12 savvy experts reveal their #1 email copy tip

Email Marketing Copy writing tipsWant to know why some email copy gets impressive results, is there a secret sauce?

Help is on hand with this roundup. I persuaded 12 experienced email marketers to let me in on their #1 email copy tip.

I’d be very surprised if in the next 2 minutes of reading you didn’t find at least one email copy tip that helps you improve the effectiveness of your copy.

Karl Blanks – Co-founder of Conversion Rate Experts

Karl BlanksMany marketers sound false; they write in a tone of voice that they’d never use when writing to their friends. We find it helps to write the email in our normal email client, and then to actually send the email to a friend. Doing so forces us to write like real people, not marketers.


Dave Chaffey – Founder Smart Insights

Dave ChaffeyTone of voice is so important to give personality to the brand and make your email persuasive, particularly where there are multiple writers and reviewers. So overall Tone of voice guidelines like these from Mailchimp and Helpscout are useful.


Tim Watson – Email Marketing Consultant

Tim Watson - email marketing xpertDon’t talk about how great your product and brand are, talk about how great your customer will be when using your product/service [Editor: Ok, so this is me… but the tip is still true].


Tracy Gordon – Co-founder Bubblebox

Tracey GordonEnsure your copy is short – punchy and to the point, use actionable and catchy language but most importantly ensure you align your subject line copy and email copy – meeting the readers expectations.


Scott Hardigree – founder, Email Industries

Scott HardigreeHere are a few rules of thumb we use at our agency, Indiemark.

  • Respect the reader but write for a 12-year-old
  • Keep it simple, don’t make the reader think.
  • Keep it short, all of it.
  • Focus on a single action. What is the one thing you want the reader to do?
  • Remember the 2/2/2 Principle:
    • 2 seconds to compel your readers to pay attention.
    • 2 represents the first two words
    • 2oday. Why does your email matter today?

Dave Littlechild – Emarsys

Dave LittlechildBeing BRIEF is the key, remembering that people read by scanning – so they’re not going to read every word.  I suggest this:  Write your copy once, then strip out half the words and write it again…you’re probably about half way there then!

With mobile reads now eclipsing desktop, consider how long copy will mean the reader has to scroll…and scroll.  You have a tiny window of opportunity to engage your reader and tell them what they need to do next, and why – make sure you pick a small amount of words carefully.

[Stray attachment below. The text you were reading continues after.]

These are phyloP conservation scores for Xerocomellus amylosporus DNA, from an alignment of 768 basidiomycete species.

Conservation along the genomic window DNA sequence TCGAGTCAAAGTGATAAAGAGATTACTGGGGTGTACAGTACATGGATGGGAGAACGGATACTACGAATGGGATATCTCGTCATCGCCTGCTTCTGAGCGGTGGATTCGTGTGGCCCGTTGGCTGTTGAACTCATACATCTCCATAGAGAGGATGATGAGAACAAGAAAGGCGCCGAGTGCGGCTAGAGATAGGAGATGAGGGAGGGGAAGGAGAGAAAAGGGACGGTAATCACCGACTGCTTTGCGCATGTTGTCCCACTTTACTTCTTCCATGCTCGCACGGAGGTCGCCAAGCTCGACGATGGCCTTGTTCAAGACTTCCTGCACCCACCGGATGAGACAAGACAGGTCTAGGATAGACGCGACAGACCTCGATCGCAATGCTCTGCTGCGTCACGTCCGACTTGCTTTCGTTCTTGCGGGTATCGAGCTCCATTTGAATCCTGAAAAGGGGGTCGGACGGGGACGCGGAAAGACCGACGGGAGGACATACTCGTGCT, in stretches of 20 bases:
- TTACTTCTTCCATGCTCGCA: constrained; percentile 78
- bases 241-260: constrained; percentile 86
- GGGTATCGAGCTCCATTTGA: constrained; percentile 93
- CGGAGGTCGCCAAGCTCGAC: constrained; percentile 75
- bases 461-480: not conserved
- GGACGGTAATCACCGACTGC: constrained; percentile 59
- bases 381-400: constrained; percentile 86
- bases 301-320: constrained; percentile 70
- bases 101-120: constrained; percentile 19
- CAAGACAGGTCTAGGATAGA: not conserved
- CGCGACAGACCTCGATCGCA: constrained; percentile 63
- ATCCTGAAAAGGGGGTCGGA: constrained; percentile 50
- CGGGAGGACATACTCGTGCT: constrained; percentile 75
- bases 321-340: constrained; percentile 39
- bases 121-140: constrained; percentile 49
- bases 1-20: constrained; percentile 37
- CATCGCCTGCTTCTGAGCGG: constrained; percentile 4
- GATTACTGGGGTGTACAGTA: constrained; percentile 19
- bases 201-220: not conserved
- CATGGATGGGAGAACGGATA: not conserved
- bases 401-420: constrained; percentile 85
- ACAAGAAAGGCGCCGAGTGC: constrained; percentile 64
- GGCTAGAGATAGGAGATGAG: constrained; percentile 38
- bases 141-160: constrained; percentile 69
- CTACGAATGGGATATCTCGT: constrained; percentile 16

Parry Malm – CEO, Phrasee

Parry MalmWhat you think will work is probably not what will work. So, push your boundaries and test things that are outside your comfort zone, whilst staying within the parameters of your brand’s voice. If only there was a software for that… (sure, it’s a shameless plug [Editor: for Phrasee], and I’m biased, but it doesn’t make me wrong…)


Ryan Phelan – Vice President, Marketing at Adestra

Ryan PhelanNot everybody is good at copywriting. My best tip is to let someone else do it because you might not be the best. A good copywriter looks at the audience and at the end users and is trained in how to put sentences together. If you aren’t a writing pro, find someone who is. Know your limits.


Gretchen Scheiman – CEO, L5 Direct

Gretchen ScheimanFocus copy on what the benefit is for the recipient. Not the message the brand wants to convey, but the insight that the reader actually would like to hear. That can make a huge difference in conversions.


Sujan Patel – Co-founder of Mailshake

Sujan PatelWhenever possible, write based off of a template. Beyond the fact that it makes your writing process quicker, it puts structure to your copywriting and allows you to test different styles over multiple emails more effectively than just writing emails one-off every time.


Jordie van Rijn – founder EmailMonday

Jordie Van RijnRefrain the urge to explain. As a rule of the thumb, if it needs elaborate explaining through text in the email, the core message can be simpler and (thus) more impactful. People don’t need to be fully informed in the email, that can be done in the next step. Each step in email marketing conversion has its own function.

Email Yes

Chad White – Research Director, Litmus

Chad WhiteShorter is better, and clarity is king. We’ve been doing a lot of A/B testing here at Litmus over the past year around copy length, and shorter copy has been a continual winner for us. People are busy and in a hurry. Use clear headlines, subheads, and bulleted lists to quickly communicate the core of your message. Then let your landing page deliver more details.


My thanks again to the experts who kindly let me in on their email copy writing tips.